With Hurricane Sandy being touted as the “Super Storm,” “Frankenstorm” and “Worst Storm in History,” this event has the probability of being the most devastating Atlantic storm of our lifetime.
The good news is that we as a nation had advance warning of the approaching threat and that one fact saved millions of lives. Many were able to evacuate and many others that stayed were able to prepare to ride out the storm.
At this moment, the morning after the storm made landfall, with not all the reports in because communications are down, Fox News is reporting:
- 8.2 million homes and businesses are without power in 16 states and Washington, D.C.
- 1 out of 6 people without power
- 35 deaths across 7 states
- more information will be coming over the next few days raising all these numbers
- the expectation is a minimum of 7-10 days before power can be restored
As additional reports come in, there certainly will be stories of miracles and survival as well as stories of sad losses. There will be stories of lessons learned. The most important lesson that we are hearing is that people took this threat seriously and that “prepping” was the most prudent and wise action to take.
For people who have insisted that “prepping” is unnecessary, Hurricane Sandy has busted that myth and opened many eyes to the truth that we can never know what will come our way and the unusual may happen. To be prepared means lives can (in many instances) will be saved.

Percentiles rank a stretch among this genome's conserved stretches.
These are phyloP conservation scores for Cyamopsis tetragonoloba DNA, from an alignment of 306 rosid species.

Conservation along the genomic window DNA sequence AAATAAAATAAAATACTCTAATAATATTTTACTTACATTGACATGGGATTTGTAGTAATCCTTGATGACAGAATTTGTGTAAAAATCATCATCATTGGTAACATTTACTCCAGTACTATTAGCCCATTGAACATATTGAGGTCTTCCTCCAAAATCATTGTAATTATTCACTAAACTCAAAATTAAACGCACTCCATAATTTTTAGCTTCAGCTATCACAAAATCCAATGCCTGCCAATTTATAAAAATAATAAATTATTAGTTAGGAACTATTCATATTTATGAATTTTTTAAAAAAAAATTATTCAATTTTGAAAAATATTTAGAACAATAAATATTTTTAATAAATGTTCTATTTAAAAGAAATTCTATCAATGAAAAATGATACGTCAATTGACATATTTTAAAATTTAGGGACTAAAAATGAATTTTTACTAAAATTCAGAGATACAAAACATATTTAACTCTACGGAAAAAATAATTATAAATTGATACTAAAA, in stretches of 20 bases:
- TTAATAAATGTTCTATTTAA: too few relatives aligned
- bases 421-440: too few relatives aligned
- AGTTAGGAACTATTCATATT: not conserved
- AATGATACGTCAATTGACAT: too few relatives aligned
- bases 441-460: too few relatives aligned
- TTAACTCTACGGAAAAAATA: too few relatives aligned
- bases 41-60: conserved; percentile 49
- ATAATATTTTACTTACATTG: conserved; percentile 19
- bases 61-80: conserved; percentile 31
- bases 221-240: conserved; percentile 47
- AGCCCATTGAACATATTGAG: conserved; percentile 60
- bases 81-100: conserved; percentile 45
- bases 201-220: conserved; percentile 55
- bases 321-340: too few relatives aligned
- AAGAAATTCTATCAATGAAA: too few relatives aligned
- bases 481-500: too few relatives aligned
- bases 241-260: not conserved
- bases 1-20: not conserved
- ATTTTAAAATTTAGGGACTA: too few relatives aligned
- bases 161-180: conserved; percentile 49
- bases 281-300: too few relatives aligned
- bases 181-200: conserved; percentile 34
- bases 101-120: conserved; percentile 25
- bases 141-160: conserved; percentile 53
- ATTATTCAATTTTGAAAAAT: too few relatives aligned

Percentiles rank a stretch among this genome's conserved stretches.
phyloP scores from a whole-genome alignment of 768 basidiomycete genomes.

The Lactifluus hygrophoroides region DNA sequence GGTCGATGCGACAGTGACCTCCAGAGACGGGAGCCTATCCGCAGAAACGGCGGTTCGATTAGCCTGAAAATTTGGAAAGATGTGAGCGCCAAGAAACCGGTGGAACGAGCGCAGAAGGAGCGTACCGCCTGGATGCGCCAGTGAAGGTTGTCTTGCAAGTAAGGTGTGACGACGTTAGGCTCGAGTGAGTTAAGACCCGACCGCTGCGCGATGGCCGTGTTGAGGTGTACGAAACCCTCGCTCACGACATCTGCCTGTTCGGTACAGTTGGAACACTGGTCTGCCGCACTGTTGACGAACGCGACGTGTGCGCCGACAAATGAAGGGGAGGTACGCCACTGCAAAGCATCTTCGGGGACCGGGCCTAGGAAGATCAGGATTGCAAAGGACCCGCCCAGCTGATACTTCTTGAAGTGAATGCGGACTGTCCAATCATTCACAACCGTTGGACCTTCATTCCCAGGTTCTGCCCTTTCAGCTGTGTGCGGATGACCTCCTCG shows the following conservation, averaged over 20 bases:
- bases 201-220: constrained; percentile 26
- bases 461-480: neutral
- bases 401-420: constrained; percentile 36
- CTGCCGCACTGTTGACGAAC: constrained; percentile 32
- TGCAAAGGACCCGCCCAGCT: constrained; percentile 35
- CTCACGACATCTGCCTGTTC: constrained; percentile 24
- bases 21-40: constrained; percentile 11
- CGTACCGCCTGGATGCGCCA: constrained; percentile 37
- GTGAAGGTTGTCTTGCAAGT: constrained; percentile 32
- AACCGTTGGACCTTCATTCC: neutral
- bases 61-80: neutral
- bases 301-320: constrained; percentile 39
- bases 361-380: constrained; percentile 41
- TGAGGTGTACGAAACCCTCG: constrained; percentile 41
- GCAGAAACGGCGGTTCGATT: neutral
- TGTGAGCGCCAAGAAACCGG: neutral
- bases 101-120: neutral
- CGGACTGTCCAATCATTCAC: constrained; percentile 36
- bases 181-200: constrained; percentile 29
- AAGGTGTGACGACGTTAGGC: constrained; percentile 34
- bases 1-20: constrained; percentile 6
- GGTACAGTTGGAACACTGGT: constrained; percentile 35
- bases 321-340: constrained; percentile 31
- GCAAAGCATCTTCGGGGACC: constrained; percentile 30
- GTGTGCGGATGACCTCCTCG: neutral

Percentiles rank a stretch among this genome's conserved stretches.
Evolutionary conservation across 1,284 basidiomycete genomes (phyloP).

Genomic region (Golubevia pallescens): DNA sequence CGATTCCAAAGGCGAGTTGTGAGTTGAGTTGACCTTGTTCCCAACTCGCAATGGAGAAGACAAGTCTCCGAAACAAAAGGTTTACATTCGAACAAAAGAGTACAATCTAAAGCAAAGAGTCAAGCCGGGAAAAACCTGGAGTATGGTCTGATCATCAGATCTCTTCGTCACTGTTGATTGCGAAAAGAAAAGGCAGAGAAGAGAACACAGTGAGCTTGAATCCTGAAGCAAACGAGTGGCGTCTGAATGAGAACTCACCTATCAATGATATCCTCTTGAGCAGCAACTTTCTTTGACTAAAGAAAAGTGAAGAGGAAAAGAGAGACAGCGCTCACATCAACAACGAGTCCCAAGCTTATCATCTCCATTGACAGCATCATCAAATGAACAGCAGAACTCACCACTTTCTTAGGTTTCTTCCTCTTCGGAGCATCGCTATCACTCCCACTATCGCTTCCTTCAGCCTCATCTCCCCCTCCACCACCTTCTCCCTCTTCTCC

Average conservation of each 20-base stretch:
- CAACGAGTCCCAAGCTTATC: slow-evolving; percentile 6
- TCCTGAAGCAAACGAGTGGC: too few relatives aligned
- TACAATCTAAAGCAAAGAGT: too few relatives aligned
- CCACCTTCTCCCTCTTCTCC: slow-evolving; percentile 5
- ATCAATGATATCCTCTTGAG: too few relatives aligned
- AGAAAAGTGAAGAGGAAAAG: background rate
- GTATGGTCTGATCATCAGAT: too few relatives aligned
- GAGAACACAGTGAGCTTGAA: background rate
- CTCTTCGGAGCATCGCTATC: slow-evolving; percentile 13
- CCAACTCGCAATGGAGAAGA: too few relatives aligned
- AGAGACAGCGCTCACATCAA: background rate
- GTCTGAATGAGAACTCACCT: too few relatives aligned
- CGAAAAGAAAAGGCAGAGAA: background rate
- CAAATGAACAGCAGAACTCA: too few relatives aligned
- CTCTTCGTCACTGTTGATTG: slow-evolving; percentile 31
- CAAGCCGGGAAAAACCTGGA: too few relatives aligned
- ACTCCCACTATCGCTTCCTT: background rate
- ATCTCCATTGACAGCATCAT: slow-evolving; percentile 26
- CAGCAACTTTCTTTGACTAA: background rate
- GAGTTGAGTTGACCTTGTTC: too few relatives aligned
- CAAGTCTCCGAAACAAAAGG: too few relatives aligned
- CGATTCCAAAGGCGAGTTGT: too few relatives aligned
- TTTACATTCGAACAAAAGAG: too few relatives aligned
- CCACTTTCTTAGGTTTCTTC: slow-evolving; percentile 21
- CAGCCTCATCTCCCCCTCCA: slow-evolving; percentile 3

In the aftermath of the storm in the hardest hit areas, what we find is that basic public services are non-existent, including power, communications, transport, supplies, food, water, sanitation, heat even shelter from the elements.
For those in the storm areas, life will not be the same and future preparations will be based on their experiences with this storm, either positive with preps, or learning first-hand how preparations would have helped.
Those who are watching these families experience this devastation, we too can learn from Hurricane Sandy and make preparations should something affect us in the future.
Basic information on how to get started can be found in many places, but stay away from recommendations by companies insisting you must spend thousands of dollars upfront. Many times, basic preps can be found on a modest budget.
Some simple tips on getting started include purchasing extra canned and dehydrated shelf-stable foods, bottled water, toiler paper, over-the-counter medications whenever you shop. Buy extra of what you use.
- Food – shelf-stable, canned, dehydrated, etc. Don’t forget a manual can opener or two!
- Water – bottled, water filter, or purifier such as the AquaPail.
- Sanitation needs – hand sanitizer, body needs, feminine needs, toilet paper, disinfecting needs
- Heat source – wood, propane, gas, kerosene
- Medical needs – over-the-counter meds, prescriptions, herbal and natural remedies, first-aid supplies
- Light source – flashlights, candles, oil lamps (these are fire hazards, use with care)
- Cooking source for food – grill, camping stove (be sure not to use indoors without proper ventilation)
- Disposable plates and utensils
- Weather radio, battery powered
- Extra batteries
- Non-electric household supplies
This is just a bare-bones list to get started, we can always add to and expand our list as we take stock of the items we use on a daily basis and we consider how we would fare if we could not get those items.
For more information and sound advice, I recommend:
Preparedness Radio Network – excellent shows all focused on the topic of how to prepare. Listen On Demand or download as an Mp3.
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